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Restaurant review: The James Monro

AA Grill and guest are gagging for it in Tithebarn Street

Published on May 6th 2009.


Restaurant review: The James Monro

WHAT about this? You go to a restaurant and instead of a violinist to serenade you at your table, you get your own personal comedian. Five minutes of stand-up with your sit down meal. A little wit to whet the appetite.

Need to break the ice on a first date and haven't got a single amusing thought in your head? Order a comic with your aperitifs and she'll be a-titter over her fritters in no time. It's also a nice little earner for stand-ups struggling to get a regular gig (what do you call an out of work comic? On the droll).

Diners would be encouraged to join in when, for example, ordering a round of drinks: “A larker for me, and a grin and tonic for the lady.”

”Ice?”
“Jest a little.”

This obvious money-making scheme occurred to me when I asked my lunch companion (let's call him Harry – don't want to embarrass the lad) what he was up to. Harry, who is not a comedian but evidently thinks he's funny, replied: “I'm going to do a stand-up routine at the Royal Court. Do you want to hear my act?”

“You're joking?” I spluttered.
“Give me a chance,” he said. “I haven't started yet.”

We arrived at the James Monro New York Restaurant (and bar) as everybody else was leaving. Like good comedy, it's all about timing. At the heart of watercooler world, the JM relies, at least in part, on the army of office workers around about, a platoon of which were diligently trooping out of the front door at 1.55pm, wearing smiles and saying things like “good value, isn't it?”

Inside, it's clear this place was constructed at a time when commercialism may have been crass but it still had some class: high and wide with lovely big arched windows and numerous examples of the woodworker's art. They haven't messed with it too much, adding simple dark-wood tables, pale grey paint to the walls and approximately 14 million candles, the effect being somewhere between upmarket pub and downtown New York.

Lunch and dinner are mostly very different affairs in terms of what, and how much, you get on your plate, with the common factor being “authentic New York” cuisine. By night you get things like pistachio-crusted rack of new Hampshire lamb with fingerling potato. Lunchtime (12-3pm) there is a choice of tapas-style “New York snacks”, most around the £3 mark, and a small selection of “speciality sandwiches” including a Bronx Burger.

Harry proceeded to stuff his face while performing his act, giving the distinct impression of someone attempting one of the more unusual entries in the Guinness Book of World Records. From the snack menu, meatballs (£2.95) were Little Italy, NYC, standard; coarse and well-seasoned, and sitting on a bed of rather good cous cous and tzatziki.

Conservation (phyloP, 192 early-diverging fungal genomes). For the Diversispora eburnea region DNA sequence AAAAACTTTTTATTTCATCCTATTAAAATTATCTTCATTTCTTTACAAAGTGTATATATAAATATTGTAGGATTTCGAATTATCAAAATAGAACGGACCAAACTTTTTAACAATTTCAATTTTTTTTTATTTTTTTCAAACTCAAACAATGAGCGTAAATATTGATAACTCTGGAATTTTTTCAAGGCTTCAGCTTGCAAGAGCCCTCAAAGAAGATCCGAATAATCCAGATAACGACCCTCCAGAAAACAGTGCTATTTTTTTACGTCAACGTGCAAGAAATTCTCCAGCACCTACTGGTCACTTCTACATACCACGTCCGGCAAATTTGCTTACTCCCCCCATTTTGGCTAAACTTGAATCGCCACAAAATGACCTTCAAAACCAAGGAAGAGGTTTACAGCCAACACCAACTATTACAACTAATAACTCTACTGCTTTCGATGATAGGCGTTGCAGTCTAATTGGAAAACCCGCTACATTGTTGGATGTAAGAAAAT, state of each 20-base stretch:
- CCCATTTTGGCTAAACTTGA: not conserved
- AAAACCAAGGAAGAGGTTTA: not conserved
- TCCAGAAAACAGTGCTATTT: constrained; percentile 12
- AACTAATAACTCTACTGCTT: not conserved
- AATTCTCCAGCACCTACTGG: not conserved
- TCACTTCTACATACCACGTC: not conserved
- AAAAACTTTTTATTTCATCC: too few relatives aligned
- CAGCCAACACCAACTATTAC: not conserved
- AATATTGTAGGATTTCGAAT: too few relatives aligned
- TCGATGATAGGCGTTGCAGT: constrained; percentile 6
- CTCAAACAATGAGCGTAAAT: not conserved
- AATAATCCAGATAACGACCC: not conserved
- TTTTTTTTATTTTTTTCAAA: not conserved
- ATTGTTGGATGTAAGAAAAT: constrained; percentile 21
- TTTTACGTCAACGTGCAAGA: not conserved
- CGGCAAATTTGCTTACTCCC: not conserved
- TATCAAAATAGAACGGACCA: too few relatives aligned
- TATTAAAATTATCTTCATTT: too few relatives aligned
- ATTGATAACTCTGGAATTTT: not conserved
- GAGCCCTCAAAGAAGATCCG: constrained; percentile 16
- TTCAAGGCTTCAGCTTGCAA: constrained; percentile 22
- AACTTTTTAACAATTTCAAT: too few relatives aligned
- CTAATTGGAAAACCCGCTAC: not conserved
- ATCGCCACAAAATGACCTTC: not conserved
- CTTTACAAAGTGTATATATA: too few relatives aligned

Squid (£2.95), the interesting knobbly bits, was tender, the batter a little lame, and came on another bed of cous cous and tzatziki, which was one bed of cous cous and tzatziki too many. Shrimps (£3.95) were fat and juicy, our enjoyment heightened by a lovely slick of chilli butter and a well-dressed mixed leaf salad garnish.

“Can you spare me a squid?” I enquired.
“I thought you were paying?” said Harry.

A Grand Central sandwich (£3.75) – pastrami and Gruyere cheese – and a Bronx Burger with Vermont cheddar (£7.95), came encased in the same bland, bulky, rather chewy rolls.

“Must do ciabatta,” said Harry suddenly.
“Huh? Is that a joke?”

Carrot and pistachio slaw (£1.75) sounded great but wasn't, or maybe it was just that pun. Coleslaw has to be absolutely crunchy, just made fresh; this was limp and had sat around. The only other negatives stemmed from the same source, or sauce – a heavy hand in the kitchen, with the result that another helping of the same salad, which would have been welcome, was this time swamped in dressing, while two large pools of ketchup and American mustard on the burger looked like a bloodbath at a New York taxi paint spray factory.

On the upside, the pastrami, said Harry, was “Brooklyn juicy,” and my patty, made with pasture-raised beef, was a satisfyingly rough-hewn, full-flavoured mouthful, if laced with a touch too much chilli. The burger comes with chips (a side order is £1.95); handcut and perfectly soft-centred.

For pudding, a proficient panna cotta (£3.95) and “cawfee and donuts” (£3.95) as Harry insisted. The donuts were “as good as Sayers'” which I think was meant to be a compliment, while “the coffee ice cream was the logical extension of the latte and syrup people who don't actually like coffee drink at Starbucks”. I think that was meant to be a compliment, too.